Date of publication: Dec 9, 2013
Section heading: Main Section
Page number: 009
Byline / Author: By R.S. Kamini
A HIGH-INCOME nation's progress is not reflected just through the development of major economic sectors but also the regular mum and pop shops.
In line with the government's effort to transform Malaysia into a high-income nation by 2020, the Wholesale and Retail National Key Economic Area (NKEA) is expected to contribute RM55.4 billion worth of Gross National Income (GNI).
It's also expected to create more than 450,000 jobs in the next 10 years through 12 Entry Point Projects (EPPs).
The EPPs identified will not only increase domestic consumption but also provide avenues for local businesses to easily break even.
One of the main EPPs in focus is the Retail Transformation Project (TUKAR), which aims to modernise traditional retail shops; increase the competitiveness of local small and medium enterprises; enhance customer service capabilities; standardise the quality of business processes; promote a cost-effective and efficient supply chain; encourage the sale of quality products and prepare retailers for the implementation of the goods and services tax (GST).
Domestic Trade, Cooperatives and Consumerism Ministry's Delivery Management Office (DMO) head Mohd Fariszan Ahmad says his office has been tasked with upgrading 500 traditional retail shops every year.
"We have exceeded our KPIs in the last two years. In 2011, we upgraded 511 shops and 568 last year. We will definitely meet our target for the year.
"We have RM40 million in soft loan set aside for TUKAR. Each applicant is entitled to get up to RM80,000 worth of loan for stock and equipment purchase and renovation or upgrading of premises. Training will be provided on equipment usage, point of sale, barcode scanning and others to facilitate transition and ease adaptability," says Mohd Fariszan.
The ministry, he says, provides two training courses, namely motivation and networking and stock and customer management skills, while an identified local consultant will advise and guide them on sales-related matter.
"Our biggest challenge is to change the mindset of these retailers, especially if it's a family business. Changes are always difficult when they are in their comfort zone. To change the working style to include norms like bookkeeping, stock take and check, rearrangement of stock, item display and refurbishment of stores will take some time," says Mohd Fariszan.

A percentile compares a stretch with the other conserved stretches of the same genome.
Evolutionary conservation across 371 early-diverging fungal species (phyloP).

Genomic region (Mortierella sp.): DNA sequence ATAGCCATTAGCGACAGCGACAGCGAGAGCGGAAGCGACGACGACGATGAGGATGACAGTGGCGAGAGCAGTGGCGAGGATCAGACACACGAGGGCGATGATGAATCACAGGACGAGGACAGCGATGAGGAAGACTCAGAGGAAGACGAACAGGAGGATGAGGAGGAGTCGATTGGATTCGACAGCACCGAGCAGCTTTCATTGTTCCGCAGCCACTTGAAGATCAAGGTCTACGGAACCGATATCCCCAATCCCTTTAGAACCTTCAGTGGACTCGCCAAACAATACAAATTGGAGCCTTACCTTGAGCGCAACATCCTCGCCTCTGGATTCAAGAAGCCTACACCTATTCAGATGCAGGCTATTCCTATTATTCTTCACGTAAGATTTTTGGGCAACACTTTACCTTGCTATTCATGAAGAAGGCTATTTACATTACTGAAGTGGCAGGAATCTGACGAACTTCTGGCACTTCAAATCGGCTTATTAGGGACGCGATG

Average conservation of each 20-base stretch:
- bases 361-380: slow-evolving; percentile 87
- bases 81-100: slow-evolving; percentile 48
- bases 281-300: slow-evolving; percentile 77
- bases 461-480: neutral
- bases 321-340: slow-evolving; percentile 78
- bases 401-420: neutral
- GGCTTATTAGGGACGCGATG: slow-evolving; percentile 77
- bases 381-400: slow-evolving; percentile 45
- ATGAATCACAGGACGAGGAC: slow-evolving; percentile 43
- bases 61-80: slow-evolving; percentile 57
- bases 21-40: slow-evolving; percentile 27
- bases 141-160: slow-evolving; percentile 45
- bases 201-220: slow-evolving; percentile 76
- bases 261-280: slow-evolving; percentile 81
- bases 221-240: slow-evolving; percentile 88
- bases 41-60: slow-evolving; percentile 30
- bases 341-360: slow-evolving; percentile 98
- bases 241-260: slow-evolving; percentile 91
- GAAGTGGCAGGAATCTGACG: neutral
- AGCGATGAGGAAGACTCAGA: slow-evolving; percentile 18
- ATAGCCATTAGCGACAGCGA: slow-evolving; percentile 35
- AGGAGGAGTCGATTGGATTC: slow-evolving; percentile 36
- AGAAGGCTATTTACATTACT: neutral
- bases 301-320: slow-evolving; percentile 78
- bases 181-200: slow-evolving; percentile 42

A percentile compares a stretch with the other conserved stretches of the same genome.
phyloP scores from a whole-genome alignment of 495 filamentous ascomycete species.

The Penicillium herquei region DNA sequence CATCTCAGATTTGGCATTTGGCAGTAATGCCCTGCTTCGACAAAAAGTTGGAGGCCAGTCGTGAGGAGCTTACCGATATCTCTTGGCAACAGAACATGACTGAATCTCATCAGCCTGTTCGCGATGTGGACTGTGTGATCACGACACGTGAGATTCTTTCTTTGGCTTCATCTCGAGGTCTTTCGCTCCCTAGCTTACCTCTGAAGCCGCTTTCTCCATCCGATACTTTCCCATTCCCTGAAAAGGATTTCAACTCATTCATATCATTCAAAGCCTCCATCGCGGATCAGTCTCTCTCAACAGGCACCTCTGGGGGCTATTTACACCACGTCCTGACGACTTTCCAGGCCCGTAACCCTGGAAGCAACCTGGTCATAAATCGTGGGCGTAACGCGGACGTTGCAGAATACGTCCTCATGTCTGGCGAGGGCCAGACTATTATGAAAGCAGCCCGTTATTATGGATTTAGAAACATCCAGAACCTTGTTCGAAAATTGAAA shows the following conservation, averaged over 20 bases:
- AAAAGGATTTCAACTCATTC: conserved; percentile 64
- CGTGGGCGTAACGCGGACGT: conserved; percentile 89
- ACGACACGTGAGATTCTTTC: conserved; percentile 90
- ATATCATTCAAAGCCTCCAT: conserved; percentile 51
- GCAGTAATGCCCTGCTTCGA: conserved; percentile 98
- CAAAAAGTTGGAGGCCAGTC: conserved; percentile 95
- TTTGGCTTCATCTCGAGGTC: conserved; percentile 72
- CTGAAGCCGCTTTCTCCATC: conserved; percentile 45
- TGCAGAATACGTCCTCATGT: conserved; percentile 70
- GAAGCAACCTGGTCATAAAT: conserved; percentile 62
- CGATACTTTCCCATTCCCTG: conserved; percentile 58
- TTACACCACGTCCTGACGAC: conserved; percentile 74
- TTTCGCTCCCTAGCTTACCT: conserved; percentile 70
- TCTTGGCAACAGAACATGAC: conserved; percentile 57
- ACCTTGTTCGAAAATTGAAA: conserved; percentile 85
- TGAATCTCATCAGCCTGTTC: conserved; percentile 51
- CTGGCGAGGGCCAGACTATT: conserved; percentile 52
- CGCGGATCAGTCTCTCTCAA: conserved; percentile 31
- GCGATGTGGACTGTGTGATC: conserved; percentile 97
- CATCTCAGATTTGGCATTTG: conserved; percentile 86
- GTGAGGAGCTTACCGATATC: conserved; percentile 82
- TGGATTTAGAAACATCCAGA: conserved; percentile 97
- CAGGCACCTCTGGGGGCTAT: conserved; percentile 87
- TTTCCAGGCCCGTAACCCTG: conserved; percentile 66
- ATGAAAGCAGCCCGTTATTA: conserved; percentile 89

"We are also looking into possibilities of including e-payment counters at these shops for customers to make online payments for various bills.
"This provides an added advantage in increasing customer flow and competitiveness. To date, TUKAR programme participants have experienced an average 50 per cent increase in sales," says Fariszan.
Apart from the TUKAR programme, the ATOM (Automotive Workshop Modernisation) programme is another EPP that enhances the standard of the automotive sector while allowing mechanics and technicians to increase their earnings.
ATOM modernises and transforms the automotive maintenance service sector by elevating the industry's workforce earnings from low-income earners to medium and eventually highly paid professionals.
It also exercises transparency on pricing, skills and professionalism during and after sales service activities to obtain public trust and recognition.
ATOM programme participants, who has workshops that does not exceed two unit of shoplots, or 2,500 square feet, can apply up to RM100,000 loan as working capital to upgrade their premises, purchase machinery and equipment.
"Workshops are more difficult to transform as they are scattered all over the country. To date, we have upgraded about 178,192 workshops under this programme," he adds.
One of TUKAR consultants is Tesco Stores (M) Sdn Bhd.
Its Project Manager (Commercial) Mohamad Harith De Souza Abullah says his full-time project team generally advises the participants on improvements they should make to their premises based on a detailed assessment and measurement of the shop.
All participants, he says, are trained on the importance of a new shop layout, correct merchandising methods, product ranging and displays, stock and inventory management, supplier management and ordering, POS usage and reporting, marketing, new value-added services, shop housekeeping, administration and security aspects.
Apart from TUKAR and ATOM, the ministry is focusing on four other EPPs this year, namely the development of Makan Bazaars; increasing promotion of duty-free products sales outlets; organising 1Malaysia Unified Malaysia Sales and increasing Large Format Stores.
"To date, we already have two Makan Bazaars, one in Big Boulevard Oasis Square, Ara Damansara, and the other in Mall of Medini, Nusajaya, Johor. Our KPI is to launch one such bazaar featuring an array of local delicacies catering to low- and high-end customers all under one roof. This is bound to be a tourist attraction.
"The 1Malaysia Unified Malaysia Sales provides integrated sales discounts in 52 sub-sectors, including the service sector, and not just at malls.
"The Large Format Store development will see the establishment of six hypermarkets and 10 super stores. Most of these will require cooperation and investments from the private sector and we are confident of achieving these within the stipulated time period," concludes Mohd Fariszan.